-Transparent external sea urchin eggs help us understand fertilization.
-Lampreys are used in spinal cord research.
-African clawed frogs are critical in developmental biology because they have large embryos and a high tolerance for physical and drug manipulation.
-The chicken is used for developmental studies—an excellent model for micromanipulation in tissue grafting and research on the over-expression of gene products.
-The zebra finch is used to study birdsong and non-mammalian hearing systems.
-Ferrets made recent news in studies of mammal-to-mammal transfer of the bird flu virus.
-Downsizing of the chimpanzee research population still recognizes that there are some research applications for which these animals are the only option.
Another case of "no-animal-research, no-cure" is leprosy (now called Hansen Disease). We could not develop an effective drug to the mycobacterium that causes this disease because we did not have an animal model to test potentially risky candidate drugs. When the nine-banded armadillo was discovered to harbor the disease in the 1970s, effective drugs were developed and Western leprosariums closed.
Alexander Fleming tested penicillin in a Petri dish and decided it did not work as a clinically effective antibiotic. But Florey and Chain tested it against mice and found it was effective. The history of biological research contradicts any claims that we can set aside all animal research and just use simulations.
What makes science distinct from non-science is its constant referencing to the real world. No computer simulation, tissue culture, or other model begins to approach the complexity of whole living organisms.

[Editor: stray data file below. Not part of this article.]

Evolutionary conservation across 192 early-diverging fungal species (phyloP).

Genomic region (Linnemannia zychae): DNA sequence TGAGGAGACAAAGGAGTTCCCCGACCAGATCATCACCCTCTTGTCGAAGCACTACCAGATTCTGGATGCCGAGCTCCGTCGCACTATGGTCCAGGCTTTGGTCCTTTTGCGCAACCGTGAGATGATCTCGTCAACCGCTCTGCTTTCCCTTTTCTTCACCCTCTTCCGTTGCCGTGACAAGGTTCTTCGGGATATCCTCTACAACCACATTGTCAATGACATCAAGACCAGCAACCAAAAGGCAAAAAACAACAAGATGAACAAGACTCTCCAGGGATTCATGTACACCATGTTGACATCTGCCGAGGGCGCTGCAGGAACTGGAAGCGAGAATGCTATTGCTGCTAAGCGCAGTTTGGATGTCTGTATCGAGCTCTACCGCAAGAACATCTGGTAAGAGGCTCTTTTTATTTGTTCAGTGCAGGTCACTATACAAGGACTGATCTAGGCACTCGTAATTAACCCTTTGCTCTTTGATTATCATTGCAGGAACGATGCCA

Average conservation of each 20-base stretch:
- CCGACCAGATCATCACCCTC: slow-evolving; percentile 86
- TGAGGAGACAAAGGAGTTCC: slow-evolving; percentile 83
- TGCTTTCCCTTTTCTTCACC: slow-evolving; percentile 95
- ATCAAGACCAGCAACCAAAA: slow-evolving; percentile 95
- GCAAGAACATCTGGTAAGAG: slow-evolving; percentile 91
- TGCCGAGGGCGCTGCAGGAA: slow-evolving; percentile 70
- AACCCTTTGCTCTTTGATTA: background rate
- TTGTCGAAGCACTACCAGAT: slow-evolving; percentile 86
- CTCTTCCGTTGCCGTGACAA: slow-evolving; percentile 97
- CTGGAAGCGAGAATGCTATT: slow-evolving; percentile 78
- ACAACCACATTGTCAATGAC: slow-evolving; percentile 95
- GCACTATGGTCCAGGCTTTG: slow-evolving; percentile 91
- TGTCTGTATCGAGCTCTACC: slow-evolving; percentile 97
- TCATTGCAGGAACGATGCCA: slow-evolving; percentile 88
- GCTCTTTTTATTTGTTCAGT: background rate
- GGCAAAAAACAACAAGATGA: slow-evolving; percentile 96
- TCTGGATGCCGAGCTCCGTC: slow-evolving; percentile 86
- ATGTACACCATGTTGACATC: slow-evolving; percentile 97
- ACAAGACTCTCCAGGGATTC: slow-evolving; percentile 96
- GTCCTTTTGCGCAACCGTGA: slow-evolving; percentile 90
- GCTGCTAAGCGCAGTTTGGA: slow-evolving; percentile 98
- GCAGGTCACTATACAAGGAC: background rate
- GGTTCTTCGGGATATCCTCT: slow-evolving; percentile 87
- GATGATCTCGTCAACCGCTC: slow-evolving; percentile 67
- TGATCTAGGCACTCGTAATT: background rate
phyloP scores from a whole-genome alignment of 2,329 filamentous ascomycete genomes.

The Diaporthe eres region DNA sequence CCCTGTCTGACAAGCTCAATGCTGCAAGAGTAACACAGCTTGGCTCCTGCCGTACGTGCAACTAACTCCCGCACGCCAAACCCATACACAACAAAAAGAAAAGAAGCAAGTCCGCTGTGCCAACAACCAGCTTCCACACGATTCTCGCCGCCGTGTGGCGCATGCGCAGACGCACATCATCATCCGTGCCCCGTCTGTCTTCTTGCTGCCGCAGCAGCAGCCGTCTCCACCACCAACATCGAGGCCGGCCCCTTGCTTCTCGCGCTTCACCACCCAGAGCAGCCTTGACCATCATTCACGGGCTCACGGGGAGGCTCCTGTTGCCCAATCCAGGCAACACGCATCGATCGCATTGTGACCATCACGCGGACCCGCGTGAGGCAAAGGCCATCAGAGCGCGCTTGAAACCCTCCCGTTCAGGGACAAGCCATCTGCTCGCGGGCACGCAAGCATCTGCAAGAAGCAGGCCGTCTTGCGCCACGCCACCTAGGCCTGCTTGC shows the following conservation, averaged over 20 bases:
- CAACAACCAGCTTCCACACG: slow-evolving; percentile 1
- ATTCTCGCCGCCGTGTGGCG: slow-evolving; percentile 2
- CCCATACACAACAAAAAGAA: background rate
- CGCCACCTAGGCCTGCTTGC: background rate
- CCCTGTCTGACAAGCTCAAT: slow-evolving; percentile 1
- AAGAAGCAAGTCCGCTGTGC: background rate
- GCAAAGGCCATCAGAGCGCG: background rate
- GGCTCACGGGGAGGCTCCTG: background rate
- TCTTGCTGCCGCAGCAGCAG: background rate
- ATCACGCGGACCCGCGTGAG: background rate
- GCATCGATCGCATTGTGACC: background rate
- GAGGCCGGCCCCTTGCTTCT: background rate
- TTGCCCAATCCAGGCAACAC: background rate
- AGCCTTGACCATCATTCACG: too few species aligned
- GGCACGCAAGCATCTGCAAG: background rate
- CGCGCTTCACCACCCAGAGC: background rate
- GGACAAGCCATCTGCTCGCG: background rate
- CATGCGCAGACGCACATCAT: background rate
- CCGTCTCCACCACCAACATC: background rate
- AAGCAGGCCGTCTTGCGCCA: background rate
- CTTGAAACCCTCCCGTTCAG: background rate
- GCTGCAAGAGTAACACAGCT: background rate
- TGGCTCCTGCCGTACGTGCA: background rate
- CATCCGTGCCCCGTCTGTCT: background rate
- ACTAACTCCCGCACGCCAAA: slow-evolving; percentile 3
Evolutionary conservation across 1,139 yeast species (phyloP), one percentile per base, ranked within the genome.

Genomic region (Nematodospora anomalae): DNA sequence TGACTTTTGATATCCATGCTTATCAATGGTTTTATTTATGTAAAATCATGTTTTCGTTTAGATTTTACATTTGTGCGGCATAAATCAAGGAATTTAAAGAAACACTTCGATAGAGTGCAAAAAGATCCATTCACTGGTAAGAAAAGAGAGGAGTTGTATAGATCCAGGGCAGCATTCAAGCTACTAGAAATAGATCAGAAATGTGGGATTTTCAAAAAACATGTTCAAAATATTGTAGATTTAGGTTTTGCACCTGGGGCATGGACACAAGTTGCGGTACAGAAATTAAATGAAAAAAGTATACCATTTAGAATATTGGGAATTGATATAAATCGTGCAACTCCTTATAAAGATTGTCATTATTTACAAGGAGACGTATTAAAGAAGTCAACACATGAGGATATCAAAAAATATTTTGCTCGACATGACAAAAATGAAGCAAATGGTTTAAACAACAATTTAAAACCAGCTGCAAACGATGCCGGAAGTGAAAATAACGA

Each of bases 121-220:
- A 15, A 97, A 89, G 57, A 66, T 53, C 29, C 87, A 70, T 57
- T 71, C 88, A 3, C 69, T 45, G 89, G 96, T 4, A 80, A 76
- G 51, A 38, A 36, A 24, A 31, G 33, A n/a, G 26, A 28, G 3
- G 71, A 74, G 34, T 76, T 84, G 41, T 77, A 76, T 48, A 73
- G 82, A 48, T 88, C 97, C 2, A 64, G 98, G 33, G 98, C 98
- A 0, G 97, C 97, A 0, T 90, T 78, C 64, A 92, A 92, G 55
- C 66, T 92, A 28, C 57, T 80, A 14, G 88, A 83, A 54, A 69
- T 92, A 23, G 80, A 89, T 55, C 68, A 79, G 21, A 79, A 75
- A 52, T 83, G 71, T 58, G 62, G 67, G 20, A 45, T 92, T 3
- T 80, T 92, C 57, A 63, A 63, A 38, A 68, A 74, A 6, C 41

Suppressing science research has consequences as well. Failure to have used animal models would mean nearly all vaccines, antibiotics and other pharmaceuticals could not have been developed. Are advocates of ending animal research willing to bear the responsibility for continuing polio, leprosy, etc.?
With the recent breakthrough in sequencing the genomes of organisms from protozoans to humans, whole new fields of study have opened up. We are in a new golden age of discovery connecting DNA to its physical expressions. New fields of proteomics, transcriptomics, metabolomics, and other "omics" require an expanded research effort to integrate the new molecular data with the biology of whole organisms. Our understanding of life processes forms a vast fabric, the threads of which tie together protists and sponges and worms and mice and chimpanzees and humans.
The H.S.U.S. no-animal-research position also ignores animal research that allows us to provide better care for our animals by advancing veterinary science. And ecotoxicity testing, based on the diversity and complexity of animal systems also serves animals by protecting our shared environment.
To end animal use in research makes no more sense than ending plant research or research in the physical sciences. And advocacy for doing so threatens your health and the health of future generations.
---John Richard Schrock is a Professor of Biology at Emporia State University and an NAIA Board member.